"Chemistry is not 'physics with less rigor'. In chemistry there are discoverable guiding principles for systems which are too complex for a "first principles" approach. The nature of chemistry is very difficult to explain to most physicists, in my experience!"In chemistry there are emergent phenomena that cannot be simply reduced to physics. One has to think at the level of molecules and not just atoms, especially for understanding chemical reactions. This is especially true for understanding biochemical reactions. Knowing about quarks won't directly help you to understand the structure of DNA but knowing about hydrogen bonds definitely will. Of course the same caveats apply to thinking about biology as 'applied chemistry'. The fact is that every science comes with its own set of fundamental laws. These laws are strictly reducible to 'lower-level' laws in a philosophical sense, but the lower-level laws don't directly lead to the higher-level fundamental ones. Thus, an understanding of the lower-level laws, no matter how thorough, does not automatically imply an understanding of the higher-level ones.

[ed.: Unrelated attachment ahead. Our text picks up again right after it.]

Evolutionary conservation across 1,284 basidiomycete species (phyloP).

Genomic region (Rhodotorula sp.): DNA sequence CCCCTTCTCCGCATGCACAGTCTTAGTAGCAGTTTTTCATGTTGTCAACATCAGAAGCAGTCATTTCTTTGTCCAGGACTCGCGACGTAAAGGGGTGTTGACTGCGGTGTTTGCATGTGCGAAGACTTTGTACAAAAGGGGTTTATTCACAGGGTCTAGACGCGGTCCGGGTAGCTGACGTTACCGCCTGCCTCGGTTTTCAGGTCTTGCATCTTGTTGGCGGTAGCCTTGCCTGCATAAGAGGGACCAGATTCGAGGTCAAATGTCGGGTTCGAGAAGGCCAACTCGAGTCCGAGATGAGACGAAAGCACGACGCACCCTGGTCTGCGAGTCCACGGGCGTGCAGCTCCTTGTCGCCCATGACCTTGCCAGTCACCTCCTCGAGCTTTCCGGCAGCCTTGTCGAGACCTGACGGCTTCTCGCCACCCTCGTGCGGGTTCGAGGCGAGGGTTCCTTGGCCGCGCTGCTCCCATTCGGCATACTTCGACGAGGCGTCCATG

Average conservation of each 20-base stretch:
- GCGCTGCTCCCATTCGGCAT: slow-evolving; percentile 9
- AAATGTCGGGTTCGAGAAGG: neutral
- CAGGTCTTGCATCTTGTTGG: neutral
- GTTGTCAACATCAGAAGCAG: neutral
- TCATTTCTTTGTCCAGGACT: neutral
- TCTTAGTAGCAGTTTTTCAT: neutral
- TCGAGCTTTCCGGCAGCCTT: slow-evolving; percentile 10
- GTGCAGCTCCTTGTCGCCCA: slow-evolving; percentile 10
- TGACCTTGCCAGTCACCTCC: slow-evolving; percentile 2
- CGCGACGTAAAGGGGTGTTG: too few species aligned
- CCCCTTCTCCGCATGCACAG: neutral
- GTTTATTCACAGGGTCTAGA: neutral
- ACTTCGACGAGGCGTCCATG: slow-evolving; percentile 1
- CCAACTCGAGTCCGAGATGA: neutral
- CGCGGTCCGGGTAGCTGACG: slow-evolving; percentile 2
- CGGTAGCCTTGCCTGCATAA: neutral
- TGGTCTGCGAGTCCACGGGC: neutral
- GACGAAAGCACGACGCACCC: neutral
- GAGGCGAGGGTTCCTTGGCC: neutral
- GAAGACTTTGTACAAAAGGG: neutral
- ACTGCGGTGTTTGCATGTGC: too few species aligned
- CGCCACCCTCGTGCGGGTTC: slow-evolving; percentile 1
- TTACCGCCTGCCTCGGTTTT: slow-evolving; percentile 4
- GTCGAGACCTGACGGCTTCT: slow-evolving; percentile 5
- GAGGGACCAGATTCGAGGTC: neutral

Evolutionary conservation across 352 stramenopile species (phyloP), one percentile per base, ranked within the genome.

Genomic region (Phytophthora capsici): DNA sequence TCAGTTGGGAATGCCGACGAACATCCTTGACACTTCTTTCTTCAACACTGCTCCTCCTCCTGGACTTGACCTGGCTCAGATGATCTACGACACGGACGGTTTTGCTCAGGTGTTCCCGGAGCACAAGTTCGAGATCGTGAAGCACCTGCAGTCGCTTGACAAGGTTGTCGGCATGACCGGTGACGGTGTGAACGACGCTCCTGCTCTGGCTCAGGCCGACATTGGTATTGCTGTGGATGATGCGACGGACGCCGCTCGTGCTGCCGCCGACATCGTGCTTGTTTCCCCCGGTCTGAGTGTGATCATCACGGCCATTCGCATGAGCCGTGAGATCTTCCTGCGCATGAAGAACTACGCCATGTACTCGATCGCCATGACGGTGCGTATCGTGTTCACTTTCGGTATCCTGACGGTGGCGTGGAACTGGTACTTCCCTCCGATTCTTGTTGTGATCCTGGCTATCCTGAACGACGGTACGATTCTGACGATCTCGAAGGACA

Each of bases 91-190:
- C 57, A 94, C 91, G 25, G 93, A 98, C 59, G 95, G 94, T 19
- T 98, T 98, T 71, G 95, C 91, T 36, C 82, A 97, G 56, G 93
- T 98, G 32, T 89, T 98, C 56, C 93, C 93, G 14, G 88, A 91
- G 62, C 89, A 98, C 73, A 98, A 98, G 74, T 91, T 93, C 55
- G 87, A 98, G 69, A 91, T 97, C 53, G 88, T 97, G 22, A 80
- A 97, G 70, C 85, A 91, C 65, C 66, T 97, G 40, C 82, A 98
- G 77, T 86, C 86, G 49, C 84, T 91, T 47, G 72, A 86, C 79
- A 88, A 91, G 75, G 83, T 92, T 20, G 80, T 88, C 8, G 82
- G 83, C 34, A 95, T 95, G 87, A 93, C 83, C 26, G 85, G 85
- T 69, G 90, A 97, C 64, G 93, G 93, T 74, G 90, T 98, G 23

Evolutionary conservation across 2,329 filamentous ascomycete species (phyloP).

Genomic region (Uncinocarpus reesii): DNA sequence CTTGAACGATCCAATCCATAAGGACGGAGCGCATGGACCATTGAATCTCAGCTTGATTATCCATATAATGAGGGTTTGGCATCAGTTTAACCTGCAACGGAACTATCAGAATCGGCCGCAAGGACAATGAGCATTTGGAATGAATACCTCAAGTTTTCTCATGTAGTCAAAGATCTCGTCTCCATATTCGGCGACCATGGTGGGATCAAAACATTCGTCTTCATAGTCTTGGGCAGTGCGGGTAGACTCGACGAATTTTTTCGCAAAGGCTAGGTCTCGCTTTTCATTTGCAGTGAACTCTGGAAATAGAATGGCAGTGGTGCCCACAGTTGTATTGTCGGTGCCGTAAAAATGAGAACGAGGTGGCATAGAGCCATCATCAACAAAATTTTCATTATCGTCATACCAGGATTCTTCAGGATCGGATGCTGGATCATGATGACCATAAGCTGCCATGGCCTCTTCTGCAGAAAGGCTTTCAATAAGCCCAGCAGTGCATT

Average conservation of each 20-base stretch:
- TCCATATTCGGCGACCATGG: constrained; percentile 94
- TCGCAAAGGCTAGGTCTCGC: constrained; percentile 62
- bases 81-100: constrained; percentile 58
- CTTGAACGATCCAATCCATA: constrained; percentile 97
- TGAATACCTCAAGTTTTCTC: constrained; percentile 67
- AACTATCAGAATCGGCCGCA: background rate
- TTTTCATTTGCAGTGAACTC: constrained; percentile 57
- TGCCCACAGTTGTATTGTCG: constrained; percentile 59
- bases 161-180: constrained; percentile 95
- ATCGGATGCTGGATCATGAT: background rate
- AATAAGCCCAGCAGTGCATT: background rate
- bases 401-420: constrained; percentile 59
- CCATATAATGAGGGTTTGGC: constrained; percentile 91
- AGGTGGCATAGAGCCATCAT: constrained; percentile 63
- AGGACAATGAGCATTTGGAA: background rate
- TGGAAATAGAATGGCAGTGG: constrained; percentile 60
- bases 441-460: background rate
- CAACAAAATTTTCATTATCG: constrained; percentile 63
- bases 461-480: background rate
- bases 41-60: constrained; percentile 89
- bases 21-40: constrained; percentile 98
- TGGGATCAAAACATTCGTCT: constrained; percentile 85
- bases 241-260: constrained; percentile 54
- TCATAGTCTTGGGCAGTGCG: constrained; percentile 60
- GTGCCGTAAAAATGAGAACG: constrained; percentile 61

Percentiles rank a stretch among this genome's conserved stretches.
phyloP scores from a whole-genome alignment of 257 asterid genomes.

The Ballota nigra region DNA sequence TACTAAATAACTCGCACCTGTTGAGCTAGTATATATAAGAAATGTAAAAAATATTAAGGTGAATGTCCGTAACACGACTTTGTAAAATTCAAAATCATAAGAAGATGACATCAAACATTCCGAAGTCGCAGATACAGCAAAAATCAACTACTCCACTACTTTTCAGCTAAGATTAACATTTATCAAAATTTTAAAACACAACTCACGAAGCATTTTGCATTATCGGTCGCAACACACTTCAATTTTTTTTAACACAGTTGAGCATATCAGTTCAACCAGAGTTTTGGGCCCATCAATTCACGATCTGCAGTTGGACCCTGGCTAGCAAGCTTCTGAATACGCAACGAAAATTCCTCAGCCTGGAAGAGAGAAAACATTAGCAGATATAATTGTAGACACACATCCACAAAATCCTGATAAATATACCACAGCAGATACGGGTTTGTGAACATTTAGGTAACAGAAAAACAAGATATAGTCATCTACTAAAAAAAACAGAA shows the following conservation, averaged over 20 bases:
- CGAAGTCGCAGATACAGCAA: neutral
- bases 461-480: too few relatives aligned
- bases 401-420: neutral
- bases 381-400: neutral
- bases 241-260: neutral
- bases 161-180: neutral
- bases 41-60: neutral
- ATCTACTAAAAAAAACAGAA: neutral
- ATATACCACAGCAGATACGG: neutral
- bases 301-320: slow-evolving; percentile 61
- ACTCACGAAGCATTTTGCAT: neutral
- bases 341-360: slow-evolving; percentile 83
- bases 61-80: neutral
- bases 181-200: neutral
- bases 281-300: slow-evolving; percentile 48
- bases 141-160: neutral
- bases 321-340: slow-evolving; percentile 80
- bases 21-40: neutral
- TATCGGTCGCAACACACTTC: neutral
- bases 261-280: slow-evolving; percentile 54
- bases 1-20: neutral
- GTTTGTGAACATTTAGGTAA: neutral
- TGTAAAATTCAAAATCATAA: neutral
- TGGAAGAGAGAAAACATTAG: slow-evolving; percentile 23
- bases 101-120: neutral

What math can teach us about drug discovery and biology (and all of science, really)
9 hours ago in The Curious Wavefunction